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Art Dudley Posted: Apr 07, 2014 11 comments
Asked how to make a guitar, the celebrated luthier Wayne Henderson offered a straight-up answer: "Just get a pile of really nice wood and a whittling knife. Then you just carve away everything that isn't a guitar." (footnote 1)

The making of a preamplifier seems more or less the opposite. You start with a simple volume control and a couple of jacks, then add whatever you think constitutes a preamplifier. Choices might include electronic source switching, line-level gain, phono-level gain and equalization, tone controls, tone-defeat switches, a balance control, a headphone jack, an iPod input, and maybe even a digital-to-analog converter with a USB receiver. The sky is pretty much the limit.

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Art Dudley Posted: Apr 07, 2014 0 comments
"Perhaps we can shed some light on your problem in a new segment exploring pre-adolescent turmoil. I call it . . . 'Choices.'"—Sideshow Bob, The Simpsons

"For us, unlike other manufacturers, there are not degrees of clean. Our entry-level machine is as good as our top of our line when it comes to cleaning records; in between, it's just a matter of choices." Thus spoke Jonathan Monks, who inherited from his father, the late Keith Monks, an audio-manufacturing legacy built upon the world's first commercially produced record-cleaning machine.

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Art Dudley Posted: Apr 01, 2014 0 comments
Like the gentleman seen browsing through the crates of LPs offered by Aux 33 Tours—the Montreal vinyl specialists who shared SSI space with hi-fi retailer Acoustic Technologies—I too have a record-shopping hat. I wear it for good luck whenever I leave the house in search of rare vinyl. Especially in cold weather.
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Art Dudley Posted: Apr 01, 2014 4 comments
Also new from iFi Audio is the first of their Nano-series products, the lithium-battery-powered iDSD Nano ($189), a 24/384 DAC that offers DSD processing in a remarkably tiny package. Contrary to the evidence on Darren Censullo's finger, it does not bite.
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Art Dudley Posted: Apr 01, 2014 0 comments
Evolution Home Entertainment's Saxe Brickenden—who was honored with a Lifetime Achievement Award during the SSI party—displays the Massfidelity Relay ($249), a combination Bluetooth receiver and 24-bit D/A converter intended for wireless streaming from your iPhone to your hi-fi.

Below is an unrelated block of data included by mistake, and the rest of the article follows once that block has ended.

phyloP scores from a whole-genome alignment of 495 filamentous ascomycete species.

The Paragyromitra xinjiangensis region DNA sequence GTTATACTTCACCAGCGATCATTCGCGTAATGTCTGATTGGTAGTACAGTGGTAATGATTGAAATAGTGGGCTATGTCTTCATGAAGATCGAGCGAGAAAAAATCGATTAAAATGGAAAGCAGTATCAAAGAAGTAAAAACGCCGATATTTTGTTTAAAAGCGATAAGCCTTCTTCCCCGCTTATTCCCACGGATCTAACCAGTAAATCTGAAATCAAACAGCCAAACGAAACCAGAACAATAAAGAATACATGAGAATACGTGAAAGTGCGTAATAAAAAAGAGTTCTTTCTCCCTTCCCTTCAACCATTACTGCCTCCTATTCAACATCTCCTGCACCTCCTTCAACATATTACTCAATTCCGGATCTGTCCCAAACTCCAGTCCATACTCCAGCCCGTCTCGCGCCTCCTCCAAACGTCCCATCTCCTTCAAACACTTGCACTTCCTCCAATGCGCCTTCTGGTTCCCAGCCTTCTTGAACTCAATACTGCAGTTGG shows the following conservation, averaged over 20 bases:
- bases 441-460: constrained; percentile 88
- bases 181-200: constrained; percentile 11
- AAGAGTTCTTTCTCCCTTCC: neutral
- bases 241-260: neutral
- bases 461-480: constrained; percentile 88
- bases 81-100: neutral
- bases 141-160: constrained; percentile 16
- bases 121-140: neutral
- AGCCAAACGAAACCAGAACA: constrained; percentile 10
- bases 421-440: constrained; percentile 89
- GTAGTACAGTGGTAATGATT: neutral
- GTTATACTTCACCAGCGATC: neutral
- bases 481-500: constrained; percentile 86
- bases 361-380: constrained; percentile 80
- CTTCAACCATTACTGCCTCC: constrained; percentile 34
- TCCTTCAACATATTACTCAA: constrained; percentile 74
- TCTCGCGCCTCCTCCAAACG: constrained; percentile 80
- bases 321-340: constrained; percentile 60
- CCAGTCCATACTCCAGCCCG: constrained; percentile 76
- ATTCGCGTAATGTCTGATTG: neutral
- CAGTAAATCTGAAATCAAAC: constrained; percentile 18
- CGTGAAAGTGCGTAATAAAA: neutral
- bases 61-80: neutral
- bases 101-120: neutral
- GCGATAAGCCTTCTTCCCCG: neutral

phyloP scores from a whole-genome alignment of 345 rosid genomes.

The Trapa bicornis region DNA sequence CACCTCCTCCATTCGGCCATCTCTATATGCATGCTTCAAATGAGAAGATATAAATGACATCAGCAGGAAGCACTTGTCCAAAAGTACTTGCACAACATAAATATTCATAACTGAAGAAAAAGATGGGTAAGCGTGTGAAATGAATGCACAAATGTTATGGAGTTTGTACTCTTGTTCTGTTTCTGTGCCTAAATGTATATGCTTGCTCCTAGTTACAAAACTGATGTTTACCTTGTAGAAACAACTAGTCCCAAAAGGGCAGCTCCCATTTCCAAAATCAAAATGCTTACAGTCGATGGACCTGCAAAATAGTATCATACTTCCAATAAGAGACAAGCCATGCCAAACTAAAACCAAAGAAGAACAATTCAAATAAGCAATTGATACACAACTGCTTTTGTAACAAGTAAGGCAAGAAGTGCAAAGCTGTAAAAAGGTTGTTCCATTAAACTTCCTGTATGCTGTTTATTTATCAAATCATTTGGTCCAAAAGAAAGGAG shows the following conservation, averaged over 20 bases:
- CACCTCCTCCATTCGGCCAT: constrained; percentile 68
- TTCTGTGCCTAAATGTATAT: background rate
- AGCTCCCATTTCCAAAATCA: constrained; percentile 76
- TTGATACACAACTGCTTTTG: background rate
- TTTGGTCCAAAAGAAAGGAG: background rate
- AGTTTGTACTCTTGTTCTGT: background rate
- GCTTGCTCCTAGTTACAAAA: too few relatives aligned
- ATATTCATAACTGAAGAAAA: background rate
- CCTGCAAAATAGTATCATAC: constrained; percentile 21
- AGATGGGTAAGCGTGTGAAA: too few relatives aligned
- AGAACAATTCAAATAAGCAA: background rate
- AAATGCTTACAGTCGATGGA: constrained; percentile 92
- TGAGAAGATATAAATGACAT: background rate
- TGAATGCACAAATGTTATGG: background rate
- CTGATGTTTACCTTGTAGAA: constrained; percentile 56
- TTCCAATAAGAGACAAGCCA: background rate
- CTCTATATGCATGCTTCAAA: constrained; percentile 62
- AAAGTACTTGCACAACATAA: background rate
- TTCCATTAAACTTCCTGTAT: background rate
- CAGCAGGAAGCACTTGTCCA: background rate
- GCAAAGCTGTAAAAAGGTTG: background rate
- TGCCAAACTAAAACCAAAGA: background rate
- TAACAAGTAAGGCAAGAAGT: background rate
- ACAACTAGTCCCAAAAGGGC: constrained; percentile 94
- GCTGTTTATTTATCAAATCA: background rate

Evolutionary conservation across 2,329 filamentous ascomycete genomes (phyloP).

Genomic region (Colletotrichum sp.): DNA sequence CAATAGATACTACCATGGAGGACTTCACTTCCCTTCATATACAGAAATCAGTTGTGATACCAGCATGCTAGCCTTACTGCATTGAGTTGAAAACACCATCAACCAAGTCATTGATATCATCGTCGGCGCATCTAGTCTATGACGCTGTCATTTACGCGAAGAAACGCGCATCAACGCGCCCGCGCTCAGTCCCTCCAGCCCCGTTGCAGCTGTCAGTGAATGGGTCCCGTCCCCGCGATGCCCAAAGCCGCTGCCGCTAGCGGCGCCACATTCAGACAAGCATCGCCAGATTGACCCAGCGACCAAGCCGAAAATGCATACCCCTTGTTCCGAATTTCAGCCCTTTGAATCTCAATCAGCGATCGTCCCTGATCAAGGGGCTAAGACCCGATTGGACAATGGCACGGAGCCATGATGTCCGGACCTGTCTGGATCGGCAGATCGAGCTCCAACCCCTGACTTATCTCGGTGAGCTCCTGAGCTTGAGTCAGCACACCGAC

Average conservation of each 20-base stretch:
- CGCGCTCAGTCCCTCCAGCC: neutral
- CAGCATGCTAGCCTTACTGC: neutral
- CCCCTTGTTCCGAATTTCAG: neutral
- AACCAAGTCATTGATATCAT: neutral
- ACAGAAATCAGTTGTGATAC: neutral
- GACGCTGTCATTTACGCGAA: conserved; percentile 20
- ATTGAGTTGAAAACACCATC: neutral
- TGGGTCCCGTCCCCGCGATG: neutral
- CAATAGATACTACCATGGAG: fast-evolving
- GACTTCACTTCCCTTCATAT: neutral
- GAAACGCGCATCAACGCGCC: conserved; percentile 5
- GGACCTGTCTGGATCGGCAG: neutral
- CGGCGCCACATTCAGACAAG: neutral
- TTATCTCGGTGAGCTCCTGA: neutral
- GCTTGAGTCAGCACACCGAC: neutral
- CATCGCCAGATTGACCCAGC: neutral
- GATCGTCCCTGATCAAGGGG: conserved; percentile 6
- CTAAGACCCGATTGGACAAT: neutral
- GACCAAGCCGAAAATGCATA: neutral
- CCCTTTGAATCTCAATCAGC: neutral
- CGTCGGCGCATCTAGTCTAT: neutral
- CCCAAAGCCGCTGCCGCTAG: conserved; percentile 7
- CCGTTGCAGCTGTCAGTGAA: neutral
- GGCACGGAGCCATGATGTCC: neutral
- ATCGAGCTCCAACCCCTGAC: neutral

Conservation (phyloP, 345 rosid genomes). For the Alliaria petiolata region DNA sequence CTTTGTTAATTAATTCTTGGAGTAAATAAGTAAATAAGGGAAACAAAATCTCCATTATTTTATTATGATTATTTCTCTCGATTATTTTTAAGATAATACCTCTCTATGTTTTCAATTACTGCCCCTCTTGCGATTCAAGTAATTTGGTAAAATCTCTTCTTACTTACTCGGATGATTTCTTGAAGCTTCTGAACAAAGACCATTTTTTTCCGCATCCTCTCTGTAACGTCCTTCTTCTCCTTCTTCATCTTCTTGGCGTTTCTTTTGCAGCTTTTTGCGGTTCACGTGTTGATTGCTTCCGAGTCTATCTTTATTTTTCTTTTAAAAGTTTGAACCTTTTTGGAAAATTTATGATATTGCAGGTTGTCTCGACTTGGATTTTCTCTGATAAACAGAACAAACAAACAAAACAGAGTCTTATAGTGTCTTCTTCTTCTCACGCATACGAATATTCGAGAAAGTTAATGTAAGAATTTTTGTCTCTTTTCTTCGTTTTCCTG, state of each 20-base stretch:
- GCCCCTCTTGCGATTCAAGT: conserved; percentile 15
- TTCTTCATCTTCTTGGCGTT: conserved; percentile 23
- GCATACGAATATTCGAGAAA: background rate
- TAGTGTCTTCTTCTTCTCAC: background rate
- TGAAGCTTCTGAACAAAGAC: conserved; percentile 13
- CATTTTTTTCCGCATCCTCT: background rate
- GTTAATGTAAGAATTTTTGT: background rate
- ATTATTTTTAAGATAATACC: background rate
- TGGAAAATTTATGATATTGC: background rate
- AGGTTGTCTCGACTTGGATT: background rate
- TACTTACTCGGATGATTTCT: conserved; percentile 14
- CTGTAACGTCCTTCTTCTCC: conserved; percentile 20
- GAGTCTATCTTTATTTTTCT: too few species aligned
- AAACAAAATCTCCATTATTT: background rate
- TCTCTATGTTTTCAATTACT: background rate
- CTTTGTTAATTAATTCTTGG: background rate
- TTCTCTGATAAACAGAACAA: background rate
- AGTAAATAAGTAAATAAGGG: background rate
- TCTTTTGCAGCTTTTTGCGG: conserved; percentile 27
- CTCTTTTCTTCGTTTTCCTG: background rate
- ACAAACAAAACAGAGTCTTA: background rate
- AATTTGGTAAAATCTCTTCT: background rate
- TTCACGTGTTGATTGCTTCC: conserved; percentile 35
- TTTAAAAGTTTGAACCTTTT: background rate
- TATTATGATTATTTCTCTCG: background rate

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Art Dudley Posted: Apr 01, 2014 0 comments
I admit some confusion: According to the product sheets found near this static display, almost every one of Tri -Art Audio's 20 products is named either Pebbles or Bam Bam. That said, here is the Ontario-based company's $1150/pair mini-monitor. It is named Bam Bam. Bob Deutsch was similarly puzzled by the company's dem room.
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Art Dudley Posted: Apr 01, 2014 0 comments
It's a fondly regarded part of every SSI: a single large ballroom given over to small exhibits—some active, most of them passive—of products that are designed and made in Canada. Among the most striking sights in this year's Pavillon du Canada was something that I can describe only as The Big, Orange Turntable, which sat near the center of the floor: unlabeled, unattached to any other components, and apparently unrelated to any known exhibits. Big, Orange Turntable, we salute you.
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Art Dudley Posted: Apr 01, 2014 1 comments
I have experienced my first cable demo in French. The very animated and enthusiastic Bruno Delorimier conducted a Nordost interconnect comparison for an appreciative audience of Quebec audiophiles, using a pair of Dynaudio Confidence C1 loudspeakers ($8500/pair, plus $600 for stands), and all SimAudio Moon electronics. Going from Nordost's Blue Heaven ($350/1 meter pair) to their monofilament-technology Heimdall (ca $800/1 meter pair), the differences in rhythmic nuance and sheer touch—in favor of the Heimdall—were apparent, regardless of language.
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Art Dudley Posted: Mar 26, 2014 Published: Apr 01, 2014 12 comments
"You know how to whistle, don't you, Steve?"—Lauren Bacall, To Have and Have Not, 1944

Yesterday, I played a minor role in a dustup on Facebook. It began when a fellow journalist posted a controversial quote from a veteran manufacturer known for generating same. The bait proved irresistible, and a long line of audio mavens, myself included, swam around the hook for an hour or so. The manufacturer himself also waded in, and before the fight was over, he'd made a show of demanding the home address of one of his antagonists, thus raising the manly specter of bodily harm. If there were any women in the audience, I'm sure they were impressed.

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Art Dudley Posted: Apr 01, 2014 1 comments
Among the many SSI rooms sponsored by Canadian distributor Plurison was a ballroom—the Verdun, to be precise—where the signage promised MartinLogan loudspeakers on demonstration. I stepped a short distance inside and was swallowed by darkness—and sound. I followed the latter, turned left, and felt more than saw a row of theater-style seats, most of them filled with people who were enjoying Avatar on a large screen. The sound was indeed impressive, but it was impossible to see, let alone photograph, the gear being demonstrated, and I could locate neither personnel nor literature. Unsure how to illustrate such an experience, I grabbed my chance and, on the way out, photographed the next guy going in.

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